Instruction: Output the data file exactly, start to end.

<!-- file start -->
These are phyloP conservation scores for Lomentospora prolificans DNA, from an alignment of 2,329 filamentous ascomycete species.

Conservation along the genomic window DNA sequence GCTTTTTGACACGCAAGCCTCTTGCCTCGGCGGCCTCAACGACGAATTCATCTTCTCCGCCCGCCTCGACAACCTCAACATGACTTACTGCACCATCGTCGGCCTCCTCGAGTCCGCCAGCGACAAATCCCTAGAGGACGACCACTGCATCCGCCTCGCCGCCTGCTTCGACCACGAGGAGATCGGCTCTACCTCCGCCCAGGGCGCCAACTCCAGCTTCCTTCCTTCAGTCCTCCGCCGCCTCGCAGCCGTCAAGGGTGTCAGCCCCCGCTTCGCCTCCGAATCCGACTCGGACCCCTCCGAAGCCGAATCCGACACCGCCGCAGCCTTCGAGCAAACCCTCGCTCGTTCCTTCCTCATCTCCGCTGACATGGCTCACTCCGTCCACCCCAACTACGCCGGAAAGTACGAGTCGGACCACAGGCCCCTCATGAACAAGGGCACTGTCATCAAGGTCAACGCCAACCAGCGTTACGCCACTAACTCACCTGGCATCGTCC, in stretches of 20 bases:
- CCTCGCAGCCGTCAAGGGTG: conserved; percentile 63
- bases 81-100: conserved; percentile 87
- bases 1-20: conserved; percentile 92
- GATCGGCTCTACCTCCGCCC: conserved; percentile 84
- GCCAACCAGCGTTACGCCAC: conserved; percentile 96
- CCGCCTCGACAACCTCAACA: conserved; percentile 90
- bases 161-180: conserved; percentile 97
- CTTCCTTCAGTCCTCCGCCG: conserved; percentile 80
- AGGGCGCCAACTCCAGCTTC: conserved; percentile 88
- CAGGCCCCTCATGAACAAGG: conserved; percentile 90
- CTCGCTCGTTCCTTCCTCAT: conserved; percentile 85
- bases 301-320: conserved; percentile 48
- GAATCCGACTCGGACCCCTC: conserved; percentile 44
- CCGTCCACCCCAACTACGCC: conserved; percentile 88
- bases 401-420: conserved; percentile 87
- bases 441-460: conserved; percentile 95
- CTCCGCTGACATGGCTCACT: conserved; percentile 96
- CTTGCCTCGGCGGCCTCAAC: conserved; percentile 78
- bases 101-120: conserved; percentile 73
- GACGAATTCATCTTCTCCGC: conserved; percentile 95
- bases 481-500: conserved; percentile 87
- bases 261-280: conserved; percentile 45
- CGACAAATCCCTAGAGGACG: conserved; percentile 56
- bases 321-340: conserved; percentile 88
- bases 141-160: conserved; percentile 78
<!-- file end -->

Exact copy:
These are phyloP conservation scores for Lomentospora prolificans DNA, from an alignment of 2,329 filamentous ascomycete species.

Conservation along the genomic window DNA sequence GCTTTTTGACACGCAAGCCTCTTGCCTCGGCGGCCTCAACGACGAATTCATCTTCTCCGCCCGCCTCGACAACCTCAACATGACTTACTGCACCATCGTCGGCCTCCTCGAGTCCGCCAGCGACAAATCCCTAGAGGACGACCACTGCATCCGCCTCGCCGCCTGCTTCGACCACGAGGAGATCGGCTCTACCTCCGCCCAGGGCGCCAACTCCAGCTTCCTTCCTTCAGTCCTCCGCCGCCTCGCAGCCGTCAAGGGTGTCAGCCCCCGCTTCGCCTCCGAATCCGACTCGGACCCCTCCGAAGCCGAATCCGACACCGCCGCAGCCTTCGAGCAAACCCTCGCTCGTTCCTTCCTCATCTCCGCTGACATGGCTCACTCCGTCCACCCCAACTACGCCGGAAAGTACGAGTCGGACCACAGGCCCCTCATGAACAAGGGCACTGTCATCAAGGTCAACGCCAACCAGCGTTACGCCACTAACTCACCTGGCATCGTCC, in stretches of 20 bases:
- CCTCGCAGCCGTCAAGGGTG: conserved; percentile 63
- bases 81-100: conserved; percentile 87
- bases 1-20: conserved; percentile 92
- GATCGGCTCTACCTCCGCCC: conserved; percentile 84
- GCCAACCAGCGTTACGCCAC: conserved; percentile 96
- CCGCCTCGACAACCTCAACA: conserved; percentile 90
- bases 161-180: conserved; percentile 97
- CTTCCTTCAGTCCTCCGCCG: conserved; percentile 80
- AGGGCGCCAACTCCAGCTTC: conserved; percentile 88
- CAGGCCCCTCATGAACAAGG: conserved; percentile 90
- CTCGCTCGTTCCTTCCTCAT: conserved; percentile 85
- bases 301-320: conserved; percentile 48
- GAATCCGACTCGGACCCCTC: conserved; percentile 44
- CCGTCCACCCCAACTACGCC: conserved; percentile 88
- bases 401-420: conserved; percentile 87
- bases 441-460: conserved; percentile 95
- CTCCGCTGACATGGCTCACT: conserved; percentile 96
- CTTGCCTCGGCGGCCTCAAC: conserved; percentile 78
- bases 101-120: conserved; percentile 73
- GACGAATTCATCTTCTCCGC: conserved; percentile 95
- bases 481-500: conserved; percentile 87
- bases 261-280: conserved; percentile 45
- CGACAAATCCCTAGAGGACG: conserved; percentile 56
- bases 321-340: conserved; percentile 88
- bases 141-160: conserved; percentile 78